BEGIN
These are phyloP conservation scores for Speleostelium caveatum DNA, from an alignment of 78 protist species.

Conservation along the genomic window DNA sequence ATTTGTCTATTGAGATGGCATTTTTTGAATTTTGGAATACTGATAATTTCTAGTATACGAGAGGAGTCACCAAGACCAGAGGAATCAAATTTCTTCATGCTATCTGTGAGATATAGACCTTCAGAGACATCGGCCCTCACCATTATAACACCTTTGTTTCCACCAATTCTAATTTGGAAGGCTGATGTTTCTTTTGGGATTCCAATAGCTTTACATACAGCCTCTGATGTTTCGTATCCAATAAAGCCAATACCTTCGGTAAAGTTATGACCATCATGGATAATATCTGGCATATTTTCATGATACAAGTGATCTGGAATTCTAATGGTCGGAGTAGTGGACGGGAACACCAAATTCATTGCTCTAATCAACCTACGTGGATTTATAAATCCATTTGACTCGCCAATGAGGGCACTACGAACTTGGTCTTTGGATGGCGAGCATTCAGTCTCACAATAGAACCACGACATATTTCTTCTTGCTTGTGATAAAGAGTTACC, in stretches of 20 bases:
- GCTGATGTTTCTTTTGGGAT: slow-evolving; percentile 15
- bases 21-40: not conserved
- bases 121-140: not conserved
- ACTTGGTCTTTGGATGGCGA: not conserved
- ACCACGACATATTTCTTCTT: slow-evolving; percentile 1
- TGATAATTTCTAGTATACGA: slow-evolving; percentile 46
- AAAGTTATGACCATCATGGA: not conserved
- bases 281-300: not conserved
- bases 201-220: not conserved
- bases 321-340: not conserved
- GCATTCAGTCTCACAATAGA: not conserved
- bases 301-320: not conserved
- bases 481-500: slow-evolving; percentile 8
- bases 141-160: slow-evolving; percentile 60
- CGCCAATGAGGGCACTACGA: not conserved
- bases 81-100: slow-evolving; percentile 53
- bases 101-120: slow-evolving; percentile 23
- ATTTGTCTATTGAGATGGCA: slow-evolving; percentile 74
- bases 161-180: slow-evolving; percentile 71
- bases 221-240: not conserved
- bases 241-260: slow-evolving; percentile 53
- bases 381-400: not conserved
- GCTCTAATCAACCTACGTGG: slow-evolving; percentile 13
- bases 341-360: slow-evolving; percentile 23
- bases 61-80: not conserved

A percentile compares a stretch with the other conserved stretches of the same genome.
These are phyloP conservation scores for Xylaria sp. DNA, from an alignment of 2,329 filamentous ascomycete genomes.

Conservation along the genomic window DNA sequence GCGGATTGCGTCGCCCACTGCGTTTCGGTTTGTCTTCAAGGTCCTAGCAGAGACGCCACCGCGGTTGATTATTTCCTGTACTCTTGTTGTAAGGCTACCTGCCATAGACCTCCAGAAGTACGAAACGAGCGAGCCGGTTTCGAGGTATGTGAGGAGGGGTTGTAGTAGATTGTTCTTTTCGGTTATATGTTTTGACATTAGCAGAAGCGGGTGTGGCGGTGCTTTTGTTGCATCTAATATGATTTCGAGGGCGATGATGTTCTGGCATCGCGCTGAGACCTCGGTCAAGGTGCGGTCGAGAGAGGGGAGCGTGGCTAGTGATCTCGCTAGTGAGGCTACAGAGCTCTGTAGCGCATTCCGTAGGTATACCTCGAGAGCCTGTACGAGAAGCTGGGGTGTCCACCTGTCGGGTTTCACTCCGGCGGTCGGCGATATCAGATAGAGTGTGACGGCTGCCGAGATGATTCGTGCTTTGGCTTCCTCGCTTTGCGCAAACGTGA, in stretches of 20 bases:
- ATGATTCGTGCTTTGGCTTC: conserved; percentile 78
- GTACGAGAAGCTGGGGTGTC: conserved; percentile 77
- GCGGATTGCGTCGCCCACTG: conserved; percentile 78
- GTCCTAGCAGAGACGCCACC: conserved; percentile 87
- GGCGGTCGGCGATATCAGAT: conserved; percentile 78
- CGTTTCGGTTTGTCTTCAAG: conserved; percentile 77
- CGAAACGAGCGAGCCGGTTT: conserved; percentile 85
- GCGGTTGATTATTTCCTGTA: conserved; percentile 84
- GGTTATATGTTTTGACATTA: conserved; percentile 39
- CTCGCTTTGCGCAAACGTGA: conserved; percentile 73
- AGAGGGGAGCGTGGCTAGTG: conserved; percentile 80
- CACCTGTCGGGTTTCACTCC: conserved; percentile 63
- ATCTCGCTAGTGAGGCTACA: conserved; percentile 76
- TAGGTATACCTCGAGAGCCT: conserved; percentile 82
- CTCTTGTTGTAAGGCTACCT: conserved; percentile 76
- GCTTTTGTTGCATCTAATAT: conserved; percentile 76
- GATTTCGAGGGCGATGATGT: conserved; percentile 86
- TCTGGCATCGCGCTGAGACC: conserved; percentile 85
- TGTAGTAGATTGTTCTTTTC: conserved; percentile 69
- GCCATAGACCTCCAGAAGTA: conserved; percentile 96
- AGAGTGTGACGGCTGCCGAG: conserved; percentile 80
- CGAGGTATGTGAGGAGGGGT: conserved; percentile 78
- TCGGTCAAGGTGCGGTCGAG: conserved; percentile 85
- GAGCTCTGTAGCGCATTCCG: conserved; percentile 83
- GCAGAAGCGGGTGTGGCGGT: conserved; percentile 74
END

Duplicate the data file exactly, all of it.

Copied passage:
These are phyloP conservation scores for Speleostelium caveatum DNA, from an alignment of 78 protist species.

Conservation along the genomic window DNA sequence ATTTGTCTATTGAGATGGCATTTTTTGAATTTTGGAATACTGATAATTTCTAGTATACGAGAGGAGTCACCAAGACCAGAGGAATCAAATTTCTTCATGCTATCTGTGAGATATAGACCTTCAGAGACATCGGCCCTCACCATTATAACACCTTTGTTTCCACCAATTCTAATTTGGAAGGCTGATGTTTCTTTTGGGATTCCAATAGCTTTACATACAGCCTCTGATGTTTCGTATCCAATAAAGCCAATACCTTCGGTAAAGTTATGACCATCATGGATAATATCTGGCATATTTTCATGATACAAGTGATCTGGAATTCTAATGGTCGGAGTAGTGGACGGGAACACCAAATTCATTGCTCTAATCAACCTACGTGGATTTATAAATCCATTTGACTCGCCAATGAGGGCACTACGAACTTGGTCTTTGGATGGCGAGCATTCAGTCTCACAATAGAACCACGACATATTTCTTCTTGCTTGTGATAAAGAGTTACC, in stretches of 20 bases:
- GCTGATGTTTCTTTTGGGAT: slow-evolving; percentile 15
- bases 21-40: not conserved
- bases 121-140: not conserved
- ACTTGGTCTTTGGATGGCGA: not conserved
- ACCACGACATATTTCTTCTT: slow-evolving; percentile 1
- TGATAATTTCTAGTATACGA: slow-evolving; percentile 46
- AAAGTTATGACCATCATGGA: not conserved
- bases 281-300: not conserved
- bases 201-220: not conserved
- bases 321-340: not conserved
- GCATTCAGTCTCACAATAGA: not conserved
- bases 301-320: not conserved
- bases 481-500: slow-evolving; percentile 8
- bases 141-160: slow-evolving; percentile 60
- CGCCAATGAGGGCACTACGA: not conserved
- bases 81-100: slow-evolving; percentile 53
- bases 101-120: slow-evolving; percentile 23
- ATTTGTCTATTGAGATGGCA: slow-evolving; percentile 74
- bases 161-180: slow-evolving; percentile 71
- bases 221-240: not conserved
- bases 241-260: slow-evolving; percentile 53
- bases 381-400: not conserved
- GCTCTAATCAACCTACGTGG: slow-evolving; percentile 13
- bases 341-360: slow-evolving; percentile 23
- bases 61-80: not conserved

A percentile compares a stretch with the other conserved stretches of the same genome.
These are phyloP conservation scores for Xylaria sp. DNA, from an alignment of 2,329 filamentous ascomycete genomes.

Conservation along the genomic window DNA sequence GCGGATTGCGTCGCCCACTGCGTTTCGGTTTGTCTTCAAGGTCCTAGCAGAGACGCCACCGCGGTTGATTATTTCCTGTACTCTTGTTGTAAGGCTACCTGCCATAGACCTCCAGAAGTACGAAACGAGCGAGCCGGTTTCGAGGTATGTGAGGAGGGGTTGTAGTAGATTGTTCTTTTCGGTTATATGTTTTGACATTAGCAGAAGCGGGTGTGGCGGTGCTTTTGTTGCATCTAATATGATTTCGAGGGCGATGATGTTCTGGCATCGCGCTGAGACCTCGGTCAAGGTGCGGTCGAGAGAGGGGAGCGTGGCTAGTGATCTCGCTAGTGAGGCTACAGAGCTCTGTAGCGCATTCCGTAGGTATACCTCGAGAGCCTGTACGAGAAGCTGGGGTGTCCACCTGTCGGGTTTCACTCCGGCGGTCGGCGATATCAGATAGAGTGTGACGGCTGCCGAGATGATTCGTGCTTTGGCTTCCTCGCTTTGCGCAAACGTGA, in stretches of 20 bases:
- ATGATTCGTGCTTTGGCTTC: conserved; percentile 78
- GTACGAGAAGCTGGGGTGTC: conserved; percentile 77
- GCGGATTGCGTCGCCCACTG: conserved; percentile 78
- GTCCTAGCAGAGACGCCACC: conserved; percentile 87
- GGCGGTCGGCGATATCAGAT: conserved; percentile 78
- CGTTTCGGTTTGTCTTCAAG: conserved; percentile 77
- CGAAACGAGCGAGCCGGTTT: conserved; percentile 85
- GCGGTTGATTATTTCCTGTA: conserved; percentile 84
- GGTTATATGTTTTGACATTA: conserved; percentile 39
- CTCGCTTTGCGCAAACGTGA: conserved; percentile 73
- AGAGGGGAGCGTGGCTAGTG: conserved; percentile 80
- CACCTGTCGGGTTTCACTCC: conserved; percentile 63
- ATCTCGCTAGTGAGGCTACA: conserved; percentile 76
- TAGGTATACCTCGAGAGCCT: conserved; percentile 82
- CTCTTGTTGTAAGGCTACCT: conserved; percentile 76
- GCTTTTGTTGCATCTAATAT: conserved; percentile 76
- GATTTCGAGGGCGATGATGT: conserved; percentile 86
- TCTGGCATCGCGCTGAGACC: conserved; percentile 85
- TGTAGTAGATTGTTCTTTTC: conserved; percentile 69
- GCCATAGACCTCCAGAAGTA: conserved; percentile 96
- AGAGTGTGACGGCTGCCGAG: conserved; percentile 80
- CGAGGTATGTGAGGAGGGGT: conserved; percentile 78
- TCGGTCAAGGTGCGGTCGAG: conserved; percentile 85
- GAGCTCTGTAGCGCATTCCG: conserved; percentile 83
- GCAGAAGCGGGTGTGGCGGT: conserved; percentile 74